Blowing our Sputnik Moment
In the space of six weeks, two major environmental reports were released, first by a UN scientific panel and then by 13 US Federal government agencies, detailing near-term catastrophic consequences of human-caused climate change. And if we, obtuse organisms that we are, need any object lessons as to what this means and what may be in store, the past year has brought us a plague of monster hurricanes and typhoons, 500-year floods, wildfires, red tides and whales washing ashore with mounds of plastic in their poor dead bellies.
Sixty years ago, the US faced a crisis when the Russians launched a series of satellites into space. The US response to Sputnik was not just immediate; it permeated every part of American society, especially our schools. High school students studied Russian. New hands-on science and math programs were developed and adopted. The National Science Foundation gave thousands of scholarships to young people to spend their summers studying physics, chemistry and life sciences. I remember because I was one of those lucky kids, 15 years old, travelling far from home in the heady Kennedy years asking what we could do for our country. By the mid 60’s, the US had passed the Russians in the space race and our colleges and universities were turning out thousands of scientists and mathematicians.
The crisis we’re faced with today is far more serious than Sputnik with potentially life shattering consequences for everything that crawls and breathes on the planet. Yet our collective response scarcely merits the word “paltry.” This time the forces of evil are not an easily objectified foreign adversary but rather our insatiable need to consume and our ability to distract ourselves from inconvenient truths. And this time our education system is not coming to our rescue; it is failing us.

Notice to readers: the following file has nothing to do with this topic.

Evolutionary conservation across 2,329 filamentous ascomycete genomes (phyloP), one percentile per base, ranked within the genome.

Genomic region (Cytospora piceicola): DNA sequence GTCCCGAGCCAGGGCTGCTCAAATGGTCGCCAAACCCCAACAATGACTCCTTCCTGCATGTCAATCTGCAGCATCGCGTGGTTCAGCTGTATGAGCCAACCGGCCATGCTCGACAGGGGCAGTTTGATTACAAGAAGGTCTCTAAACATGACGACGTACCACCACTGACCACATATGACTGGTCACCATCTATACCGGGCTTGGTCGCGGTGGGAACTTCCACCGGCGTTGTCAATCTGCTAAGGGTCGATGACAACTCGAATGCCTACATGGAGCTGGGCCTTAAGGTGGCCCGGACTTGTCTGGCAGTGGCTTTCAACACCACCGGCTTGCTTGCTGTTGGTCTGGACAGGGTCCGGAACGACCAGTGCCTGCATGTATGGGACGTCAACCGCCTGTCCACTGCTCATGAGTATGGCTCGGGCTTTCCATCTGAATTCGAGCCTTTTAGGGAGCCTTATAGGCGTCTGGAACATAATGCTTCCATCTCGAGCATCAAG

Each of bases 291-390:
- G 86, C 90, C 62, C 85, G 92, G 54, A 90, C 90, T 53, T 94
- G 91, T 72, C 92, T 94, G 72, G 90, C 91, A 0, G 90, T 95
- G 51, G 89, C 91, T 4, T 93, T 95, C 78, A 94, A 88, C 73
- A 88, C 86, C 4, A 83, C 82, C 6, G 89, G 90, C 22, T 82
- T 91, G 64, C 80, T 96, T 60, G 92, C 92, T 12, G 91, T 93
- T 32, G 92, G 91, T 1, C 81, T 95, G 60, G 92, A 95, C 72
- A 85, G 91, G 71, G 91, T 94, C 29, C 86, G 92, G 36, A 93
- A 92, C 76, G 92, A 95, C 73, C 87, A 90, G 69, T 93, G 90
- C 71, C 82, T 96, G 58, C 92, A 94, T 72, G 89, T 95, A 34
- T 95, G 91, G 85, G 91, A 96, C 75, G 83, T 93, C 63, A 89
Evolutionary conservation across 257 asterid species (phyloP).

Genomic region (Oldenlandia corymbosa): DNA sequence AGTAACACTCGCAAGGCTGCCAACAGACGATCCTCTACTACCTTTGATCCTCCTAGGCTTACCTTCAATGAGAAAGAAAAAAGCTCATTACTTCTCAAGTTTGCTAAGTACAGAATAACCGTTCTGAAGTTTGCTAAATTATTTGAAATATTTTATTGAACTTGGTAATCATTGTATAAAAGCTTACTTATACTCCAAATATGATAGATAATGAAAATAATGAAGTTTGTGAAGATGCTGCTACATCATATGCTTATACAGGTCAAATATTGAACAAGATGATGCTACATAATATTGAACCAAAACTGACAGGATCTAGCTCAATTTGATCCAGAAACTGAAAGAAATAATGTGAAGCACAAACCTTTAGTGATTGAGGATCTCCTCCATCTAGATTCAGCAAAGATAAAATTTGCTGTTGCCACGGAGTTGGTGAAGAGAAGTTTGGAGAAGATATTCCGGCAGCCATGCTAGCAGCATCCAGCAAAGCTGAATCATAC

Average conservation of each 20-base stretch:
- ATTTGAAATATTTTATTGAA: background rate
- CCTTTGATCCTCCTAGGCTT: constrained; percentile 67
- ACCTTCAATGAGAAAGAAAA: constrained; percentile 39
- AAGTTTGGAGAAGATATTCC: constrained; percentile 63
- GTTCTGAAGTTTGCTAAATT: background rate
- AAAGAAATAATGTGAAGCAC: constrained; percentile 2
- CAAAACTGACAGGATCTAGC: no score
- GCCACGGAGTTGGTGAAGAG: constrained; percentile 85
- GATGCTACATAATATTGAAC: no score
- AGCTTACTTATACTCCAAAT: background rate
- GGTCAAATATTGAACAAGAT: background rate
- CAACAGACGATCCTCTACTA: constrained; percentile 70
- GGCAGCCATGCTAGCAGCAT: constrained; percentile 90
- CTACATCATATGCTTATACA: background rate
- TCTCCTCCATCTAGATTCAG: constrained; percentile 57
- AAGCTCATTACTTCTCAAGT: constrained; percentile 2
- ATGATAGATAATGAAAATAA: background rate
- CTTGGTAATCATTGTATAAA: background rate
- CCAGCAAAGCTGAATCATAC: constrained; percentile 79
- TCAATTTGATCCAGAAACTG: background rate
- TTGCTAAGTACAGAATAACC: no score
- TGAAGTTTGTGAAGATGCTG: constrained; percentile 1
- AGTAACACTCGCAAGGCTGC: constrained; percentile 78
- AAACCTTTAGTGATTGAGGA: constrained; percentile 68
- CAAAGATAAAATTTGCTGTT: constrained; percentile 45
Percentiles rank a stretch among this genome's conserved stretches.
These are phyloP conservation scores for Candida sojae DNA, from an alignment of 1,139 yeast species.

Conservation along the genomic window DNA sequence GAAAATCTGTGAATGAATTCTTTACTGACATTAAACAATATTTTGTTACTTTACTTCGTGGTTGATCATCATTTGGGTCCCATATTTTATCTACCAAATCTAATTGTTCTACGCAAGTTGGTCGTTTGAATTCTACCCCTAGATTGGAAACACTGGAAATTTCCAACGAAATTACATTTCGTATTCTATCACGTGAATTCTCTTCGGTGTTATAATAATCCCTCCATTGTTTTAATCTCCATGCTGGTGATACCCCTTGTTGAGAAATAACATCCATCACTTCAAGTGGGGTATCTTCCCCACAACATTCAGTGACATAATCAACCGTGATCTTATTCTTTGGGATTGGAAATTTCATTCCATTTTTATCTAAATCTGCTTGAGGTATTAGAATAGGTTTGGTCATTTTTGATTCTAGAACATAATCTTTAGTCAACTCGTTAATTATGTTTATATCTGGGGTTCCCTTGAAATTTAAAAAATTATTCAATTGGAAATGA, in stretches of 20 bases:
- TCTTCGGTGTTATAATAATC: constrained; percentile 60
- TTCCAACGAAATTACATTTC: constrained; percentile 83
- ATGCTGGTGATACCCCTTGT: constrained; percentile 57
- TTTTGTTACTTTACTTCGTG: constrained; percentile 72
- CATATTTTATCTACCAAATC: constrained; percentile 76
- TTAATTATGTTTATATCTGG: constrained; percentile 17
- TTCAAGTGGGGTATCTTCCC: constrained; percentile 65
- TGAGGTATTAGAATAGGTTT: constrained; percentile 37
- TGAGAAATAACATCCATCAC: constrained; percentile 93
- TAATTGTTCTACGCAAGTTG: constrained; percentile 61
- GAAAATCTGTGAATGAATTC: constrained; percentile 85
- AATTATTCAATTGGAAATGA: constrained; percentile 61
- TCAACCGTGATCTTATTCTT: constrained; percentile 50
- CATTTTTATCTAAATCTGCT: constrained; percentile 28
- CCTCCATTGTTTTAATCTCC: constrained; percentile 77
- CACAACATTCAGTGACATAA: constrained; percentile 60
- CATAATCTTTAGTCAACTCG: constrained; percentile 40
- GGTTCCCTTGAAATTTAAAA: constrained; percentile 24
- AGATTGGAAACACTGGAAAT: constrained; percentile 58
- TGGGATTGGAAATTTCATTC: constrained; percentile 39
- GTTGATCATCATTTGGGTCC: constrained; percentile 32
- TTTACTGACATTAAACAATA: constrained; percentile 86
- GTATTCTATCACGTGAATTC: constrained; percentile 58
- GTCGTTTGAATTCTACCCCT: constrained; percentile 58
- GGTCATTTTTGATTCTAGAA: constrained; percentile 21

If the principal objective of education is to help our children become productive citizens who can solve the problems of our times, why isn’t every school teaching environmental science every day, every year and at every grade? Why is school “accountability” based solely on narrow ELA and math tests instead of equally on measures correlated to environmental awareness, curiosity for all things science, empathy for all living creatures, problem-based learning skills and civic engagement? Why are we blowing our Sputnik moment?
Political leadership is only partly to blame. We certainly can’t expect a president who tries to hide the findings of his own science panel to point the way forward. But more must be expected from those of us whose life work is education, whether we are teachers, administrators, writers, board members or policy-makers. Educators can and absolutely must grab hold of the wheel and the pulpit. There is nothing more urgent and nothing more germane to their calling. If we raise our collective voice it will be heard just as certainly as it was heard last spring in Arizona.
We can begin by a serious overhaul of our nonsensical and unimaginative test-based accountability practices. This is not to devalue the importance of numeracy and literacy; it is simply a plea for normalcy. Obsessing over test scores is a waste of time and, in the present crisis, probably borders on lunacy. We need to graduate thousands of skilled young people who can dedicate themselves to stewardship of this planet. And in order to do that we need to prioritize earth and climate science, civics, and problem-based learning. After all, what good will it do for students to “rock the tests” if their schools are blown away, burned to the ground or underwater?